Duke was dismal in four spring appearances for Houston, but is he definitely done?
In 2005, Zach Duke was the leading vote-getter of any pitcher in the major leagues for Rookie of the Year. Duke finished fifth in the National League voting after compiling an 8-2 won-loss record with an outstanding ERA of 1.81 for the lowly Pittsburgh Pirates.
Duke's future looked bright.
The following year he tailed off to a 10-15 record with an ERA of 4.47. And, in truth, those 2006 stats are very close to what now serve as his career averages.
Duke's 2009 season saw both personal highs and lows. He was named to the National League All-Star team, albeit primarily because the Pirates needed a representative on the squad. The second half of his season saw him slide to a league-leading 16 losses while winning just 11 times. Both totals are his career highs.
In 2010, Duke had his worst season as a Pirate, going 8-15 with a career-worst ERA of 5.72.
After the season, the Pirates traded Duke to the Arizona Diamondbacks for a player to be named later (that player eventually became Cesar Valdez).
In 2011, the Diamondbacks used Duke sparingly, both as a starter and as a situational reliever. Duke went 3-4 with one save and an ERA of 4.93. At the end of the season, Duke became a free agent.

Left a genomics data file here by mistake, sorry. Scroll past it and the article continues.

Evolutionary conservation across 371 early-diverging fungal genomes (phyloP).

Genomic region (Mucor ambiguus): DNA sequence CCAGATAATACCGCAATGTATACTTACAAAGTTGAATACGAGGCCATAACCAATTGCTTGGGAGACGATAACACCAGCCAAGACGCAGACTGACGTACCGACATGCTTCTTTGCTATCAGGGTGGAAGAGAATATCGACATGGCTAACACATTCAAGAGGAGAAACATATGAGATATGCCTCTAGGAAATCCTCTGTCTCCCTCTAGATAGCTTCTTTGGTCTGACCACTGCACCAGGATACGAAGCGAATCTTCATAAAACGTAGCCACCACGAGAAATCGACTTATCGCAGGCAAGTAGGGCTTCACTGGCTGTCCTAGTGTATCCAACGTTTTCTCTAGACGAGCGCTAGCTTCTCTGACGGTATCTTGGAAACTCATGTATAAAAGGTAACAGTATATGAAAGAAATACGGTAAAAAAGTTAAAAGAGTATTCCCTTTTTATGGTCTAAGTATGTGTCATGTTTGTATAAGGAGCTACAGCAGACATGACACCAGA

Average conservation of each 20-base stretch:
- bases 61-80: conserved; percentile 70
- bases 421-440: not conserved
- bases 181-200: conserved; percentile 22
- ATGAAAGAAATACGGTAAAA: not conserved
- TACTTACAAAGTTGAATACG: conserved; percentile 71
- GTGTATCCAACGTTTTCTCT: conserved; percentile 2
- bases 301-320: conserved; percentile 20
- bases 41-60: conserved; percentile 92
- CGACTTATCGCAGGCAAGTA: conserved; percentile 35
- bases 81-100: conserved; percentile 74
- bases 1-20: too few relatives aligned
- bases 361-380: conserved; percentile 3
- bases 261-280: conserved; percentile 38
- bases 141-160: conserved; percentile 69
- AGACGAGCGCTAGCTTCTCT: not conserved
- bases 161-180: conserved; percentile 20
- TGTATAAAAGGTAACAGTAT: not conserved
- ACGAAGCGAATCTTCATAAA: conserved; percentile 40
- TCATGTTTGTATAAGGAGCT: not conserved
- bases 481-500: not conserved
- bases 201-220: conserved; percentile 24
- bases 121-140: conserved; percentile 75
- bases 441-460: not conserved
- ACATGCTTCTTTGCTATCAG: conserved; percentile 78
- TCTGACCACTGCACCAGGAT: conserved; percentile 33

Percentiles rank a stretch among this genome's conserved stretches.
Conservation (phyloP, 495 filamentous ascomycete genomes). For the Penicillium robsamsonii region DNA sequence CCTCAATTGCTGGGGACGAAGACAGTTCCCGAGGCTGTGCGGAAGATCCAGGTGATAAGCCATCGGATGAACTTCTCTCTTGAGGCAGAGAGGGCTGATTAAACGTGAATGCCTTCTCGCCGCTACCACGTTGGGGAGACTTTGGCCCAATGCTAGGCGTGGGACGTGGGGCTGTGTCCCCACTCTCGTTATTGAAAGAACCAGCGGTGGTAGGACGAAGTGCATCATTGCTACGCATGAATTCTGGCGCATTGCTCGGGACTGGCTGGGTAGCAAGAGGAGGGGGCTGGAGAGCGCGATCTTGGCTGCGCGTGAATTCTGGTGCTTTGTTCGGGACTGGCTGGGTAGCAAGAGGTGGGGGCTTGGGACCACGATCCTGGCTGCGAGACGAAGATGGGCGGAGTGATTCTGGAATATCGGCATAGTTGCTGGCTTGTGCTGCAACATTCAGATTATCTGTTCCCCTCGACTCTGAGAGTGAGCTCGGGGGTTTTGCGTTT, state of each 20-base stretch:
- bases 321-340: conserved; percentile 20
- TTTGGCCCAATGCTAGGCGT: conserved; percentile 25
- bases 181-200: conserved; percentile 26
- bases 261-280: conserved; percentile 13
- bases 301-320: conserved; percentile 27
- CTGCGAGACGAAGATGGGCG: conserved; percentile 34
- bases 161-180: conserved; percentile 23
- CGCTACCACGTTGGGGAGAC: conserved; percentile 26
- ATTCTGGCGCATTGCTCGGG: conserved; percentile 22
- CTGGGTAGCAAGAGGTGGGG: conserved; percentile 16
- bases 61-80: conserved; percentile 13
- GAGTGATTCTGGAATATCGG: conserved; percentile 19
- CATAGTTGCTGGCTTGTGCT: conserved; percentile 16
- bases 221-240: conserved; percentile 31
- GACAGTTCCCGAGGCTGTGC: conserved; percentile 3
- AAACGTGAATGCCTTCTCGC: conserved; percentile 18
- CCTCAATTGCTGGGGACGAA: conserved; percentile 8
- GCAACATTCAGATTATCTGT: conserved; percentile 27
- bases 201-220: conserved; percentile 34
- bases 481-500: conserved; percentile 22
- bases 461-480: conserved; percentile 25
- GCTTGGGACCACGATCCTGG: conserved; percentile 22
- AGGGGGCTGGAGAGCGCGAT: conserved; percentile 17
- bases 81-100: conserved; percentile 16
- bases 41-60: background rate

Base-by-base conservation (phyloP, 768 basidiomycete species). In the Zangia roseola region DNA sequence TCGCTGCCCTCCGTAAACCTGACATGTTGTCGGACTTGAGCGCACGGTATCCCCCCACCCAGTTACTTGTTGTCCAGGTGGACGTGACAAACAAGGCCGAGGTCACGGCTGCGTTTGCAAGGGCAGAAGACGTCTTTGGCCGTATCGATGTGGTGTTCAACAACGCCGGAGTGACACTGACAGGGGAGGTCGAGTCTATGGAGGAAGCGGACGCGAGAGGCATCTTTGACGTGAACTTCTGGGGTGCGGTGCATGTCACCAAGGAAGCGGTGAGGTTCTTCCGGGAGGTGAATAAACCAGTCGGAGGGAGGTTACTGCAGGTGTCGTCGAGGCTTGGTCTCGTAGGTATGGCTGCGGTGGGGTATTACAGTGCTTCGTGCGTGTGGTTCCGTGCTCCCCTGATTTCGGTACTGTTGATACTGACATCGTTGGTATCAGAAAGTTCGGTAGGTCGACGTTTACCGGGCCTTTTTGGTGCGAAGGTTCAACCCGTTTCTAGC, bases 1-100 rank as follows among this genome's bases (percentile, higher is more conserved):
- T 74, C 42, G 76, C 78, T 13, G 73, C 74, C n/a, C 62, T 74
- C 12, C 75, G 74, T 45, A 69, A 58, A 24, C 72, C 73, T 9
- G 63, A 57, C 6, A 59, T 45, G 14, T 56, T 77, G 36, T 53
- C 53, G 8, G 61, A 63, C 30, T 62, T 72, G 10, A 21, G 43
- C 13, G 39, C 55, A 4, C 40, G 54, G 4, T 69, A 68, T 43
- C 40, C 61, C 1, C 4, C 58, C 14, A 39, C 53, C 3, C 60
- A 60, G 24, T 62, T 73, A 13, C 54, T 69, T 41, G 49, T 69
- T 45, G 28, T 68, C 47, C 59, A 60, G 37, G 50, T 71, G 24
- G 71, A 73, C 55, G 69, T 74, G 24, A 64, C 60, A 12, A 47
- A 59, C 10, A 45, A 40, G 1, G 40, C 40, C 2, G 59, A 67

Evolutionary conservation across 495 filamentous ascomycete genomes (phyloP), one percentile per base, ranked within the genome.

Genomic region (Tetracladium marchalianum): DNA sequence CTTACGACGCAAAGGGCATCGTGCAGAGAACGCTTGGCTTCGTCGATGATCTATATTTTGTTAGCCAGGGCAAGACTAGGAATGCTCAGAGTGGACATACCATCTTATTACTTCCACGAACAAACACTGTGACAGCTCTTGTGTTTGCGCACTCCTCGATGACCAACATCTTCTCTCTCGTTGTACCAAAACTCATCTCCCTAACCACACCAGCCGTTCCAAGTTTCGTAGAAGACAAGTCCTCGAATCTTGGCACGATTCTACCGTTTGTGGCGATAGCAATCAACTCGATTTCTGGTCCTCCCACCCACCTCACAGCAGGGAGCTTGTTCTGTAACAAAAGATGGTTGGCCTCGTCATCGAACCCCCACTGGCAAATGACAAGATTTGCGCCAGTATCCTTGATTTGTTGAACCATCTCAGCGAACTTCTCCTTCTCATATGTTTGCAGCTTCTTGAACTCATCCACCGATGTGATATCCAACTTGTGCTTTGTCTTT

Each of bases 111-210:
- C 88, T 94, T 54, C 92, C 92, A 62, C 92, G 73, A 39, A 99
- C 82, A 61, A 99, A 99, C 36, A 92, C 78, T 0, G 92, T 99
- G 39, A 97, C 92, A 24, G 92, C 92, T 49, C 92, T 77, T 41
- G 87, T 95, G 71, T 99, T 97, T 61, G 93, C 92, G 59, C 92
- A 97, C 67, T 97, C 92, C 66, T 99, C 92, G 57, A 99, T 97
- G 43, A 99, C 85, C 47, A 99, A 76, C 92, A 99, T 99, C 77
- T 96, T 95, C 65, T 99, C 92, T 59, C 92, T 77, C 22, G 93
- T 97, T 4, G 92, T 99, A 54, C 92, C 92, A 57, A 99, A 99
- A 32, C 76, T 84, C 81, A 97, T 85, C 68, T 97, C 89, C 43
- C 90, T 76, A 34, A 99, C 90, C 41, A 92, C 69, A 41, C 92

Duke signed with the Houston Astros this past January 27th, and two months to the day later was released by them after four particularly poor appearances in spring training.
Will Duke ever be a useful pitcher for the Nats?
This past Thursday, the Washington Nationals signed Duke to a minor league contract, assigning him to their Triple-A affiliate, Syracuse.
So, what's the big deal you ask?
Well, while it's true the Nats find themselves as pitching-rich as they've ever been, taking a chance on a soon-to-be only 29-year-old veteran left-hander with over 1000 innings of major league experience would seem to be a risk worth taking.
It's not as if Duke is a flamethrower who's flame has gone out. He was never a hard thrower. And, as any baseball fan can tell you, you don't have to look hard to find numerous examples of cagey left-handers making a living tying left-handed batters in knots and making some right-handed hitters look like they're swinging at wiffle balls. Heck, a 49-year-old lefty, Jamie Moyer, just made the starting rotation in Colorado!
If Duke stays at it and unlocks the mystery so many lefties have, who couldn't break a pane of glass with a rock from six feet let alone 60' 6", the Nats may have just found a 20-year member of their pitching staff.
It's not likely, but it sure seems like a story worth following, and rooting for.